Currently, my Zwift room is back to my CycleOps trainer, but I also have rollers and a fluid trainer depending on my daily needs. I will admit my Zwift days are pretty limited lately as I can travel and escape some of the winter weather here in Michigan.

Paige Onweller riding bike indoors with friends
What was the trajectory of your growth on Zwift (please try to give details, including general dates, in addition to your feelings at the time) from the first day you tried it until you began competing at the elite level?

So I should also mention that previous to 2020, I did have a couple of months where I was injured and tried Zwifting. It was the December 2017 timeframe. I rode on Zwift for 2-3 months, and it was fun to try and complete different routes, but I had no aspirations or goals to be a cyclist. It was just a distraction until I could run again. 


Then fast forward to 2020 when I tried riding outside that summer, more for fun, and then that winter tried Zwift racing for the first time. The Zwift Racing Series was a big game-changer for me. It gave opportunities to improve throughout the season, and the live coverage the series provided was awesome. My family would watch from across the country and cheer; it seemed accessible and engaging to riders and supporters.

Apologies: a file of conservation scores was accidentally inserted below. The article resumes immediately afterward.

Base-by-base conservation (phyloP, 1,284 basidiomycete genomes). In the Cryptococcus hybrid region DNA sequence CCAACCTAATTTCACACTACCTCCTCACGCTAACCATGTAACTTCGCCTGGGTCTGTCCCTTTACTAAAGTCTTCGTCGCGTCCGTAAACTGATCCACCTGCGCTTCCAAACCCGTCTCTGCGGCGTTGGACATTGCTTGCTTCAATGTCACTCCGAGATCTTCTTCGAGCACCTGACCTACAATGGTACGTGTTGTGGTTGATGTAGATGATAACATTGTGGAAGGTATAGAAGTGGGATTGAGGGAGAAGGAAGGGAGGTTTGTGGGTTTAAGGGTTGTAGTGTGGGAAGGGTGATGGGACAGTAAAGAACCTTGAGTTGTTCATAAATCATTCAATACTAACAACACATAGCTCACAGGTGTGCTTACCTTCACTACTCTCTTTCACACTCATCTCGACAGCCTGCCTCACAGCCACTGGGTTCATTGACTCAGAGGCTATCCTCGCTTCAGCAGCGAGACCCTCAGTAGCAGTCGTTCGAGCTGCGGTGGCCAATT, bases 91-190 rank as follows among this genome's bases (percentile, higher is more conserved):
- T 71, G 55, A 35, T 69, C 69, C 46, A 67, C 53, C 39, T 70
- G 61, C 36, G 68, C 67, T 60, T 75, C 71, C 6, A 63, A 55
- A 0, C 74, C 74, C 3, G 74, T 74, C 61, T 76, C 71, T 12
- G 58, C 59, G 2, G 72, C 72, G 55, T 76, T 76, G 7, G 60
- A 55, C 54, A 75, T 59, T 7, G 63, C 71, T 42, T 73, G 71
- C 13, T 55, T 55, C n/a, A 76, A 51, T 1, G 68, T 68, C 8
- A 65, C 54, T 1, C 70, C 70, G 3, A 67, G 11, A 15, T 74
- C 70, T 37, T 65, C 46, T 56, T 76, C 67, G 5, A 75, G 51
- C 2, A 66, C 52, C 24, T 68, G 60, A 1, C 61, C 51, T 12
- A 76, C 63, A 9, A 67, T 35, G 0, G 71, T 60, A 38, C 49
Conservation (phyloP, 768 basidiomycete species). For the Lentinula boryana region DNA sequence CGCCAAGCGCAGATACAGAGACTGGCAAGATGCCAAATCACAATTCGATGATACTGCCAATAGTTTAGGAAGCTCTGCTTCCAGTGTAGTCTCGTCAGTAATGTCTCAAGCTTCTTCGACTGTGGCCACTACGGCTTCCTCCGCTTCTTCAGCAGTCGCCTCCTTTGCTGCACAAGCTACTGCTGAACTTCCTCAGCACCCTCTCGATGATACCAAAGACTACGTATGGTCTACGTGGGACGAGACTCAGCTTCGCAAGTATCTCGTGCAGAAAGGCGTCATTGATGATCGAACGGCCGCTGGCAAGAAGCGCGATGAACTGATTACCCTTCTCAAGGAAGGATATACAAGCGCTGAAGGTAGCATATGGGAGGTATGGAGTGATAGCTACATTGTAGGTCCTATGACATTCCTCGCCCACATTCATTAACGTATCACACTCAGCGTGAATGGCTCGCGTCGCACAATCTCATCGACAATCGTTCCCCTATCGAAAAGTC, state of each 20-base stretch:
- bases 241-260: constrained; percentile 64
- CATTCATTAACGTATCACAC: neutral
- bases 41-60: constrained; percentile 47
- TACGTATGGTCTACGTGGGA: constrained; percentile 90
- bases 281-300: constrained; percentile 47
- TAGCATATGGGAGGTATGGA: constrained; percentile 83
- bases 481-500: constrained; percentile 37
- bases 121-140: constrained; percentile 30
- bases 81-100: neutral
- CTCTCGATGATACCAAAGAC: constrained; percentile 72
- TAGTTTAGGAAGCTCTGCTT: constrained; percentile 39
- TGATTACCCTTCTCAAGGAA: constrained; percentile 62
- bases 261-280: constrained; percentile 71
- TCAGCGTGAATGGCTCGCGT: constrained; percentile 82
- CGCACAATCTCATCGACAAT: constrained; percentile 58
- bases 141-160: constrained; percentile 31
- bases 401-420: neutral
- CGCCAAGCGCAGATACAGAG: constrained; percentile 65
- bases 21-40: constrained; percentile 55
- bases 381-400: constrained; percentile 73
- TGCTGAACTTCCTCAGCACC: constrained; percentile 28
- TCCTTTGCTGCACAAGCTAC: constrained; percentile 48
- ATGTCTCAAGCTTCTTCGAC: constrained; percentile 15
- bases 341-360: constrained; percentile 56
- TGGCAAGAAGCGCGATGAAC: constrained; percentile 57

As I started racing in the community league, I began to win some races, and Josh Lipka, the DS for Twenty24, recruited me. He honestly is probably responsible for my trajectory as he saw potential in my raw wattage. He also was friendly and supportive and answered a lot of my questions. 


From there, I went through all the validation stuff with ZADA, which was horrendous. The weigh-ins, the height videos, the technological difficulties for dual recording, etc. It was honestly a headache, and I wanted to quit many times. Many tears were shed in that process, mainly because it was cumbersome.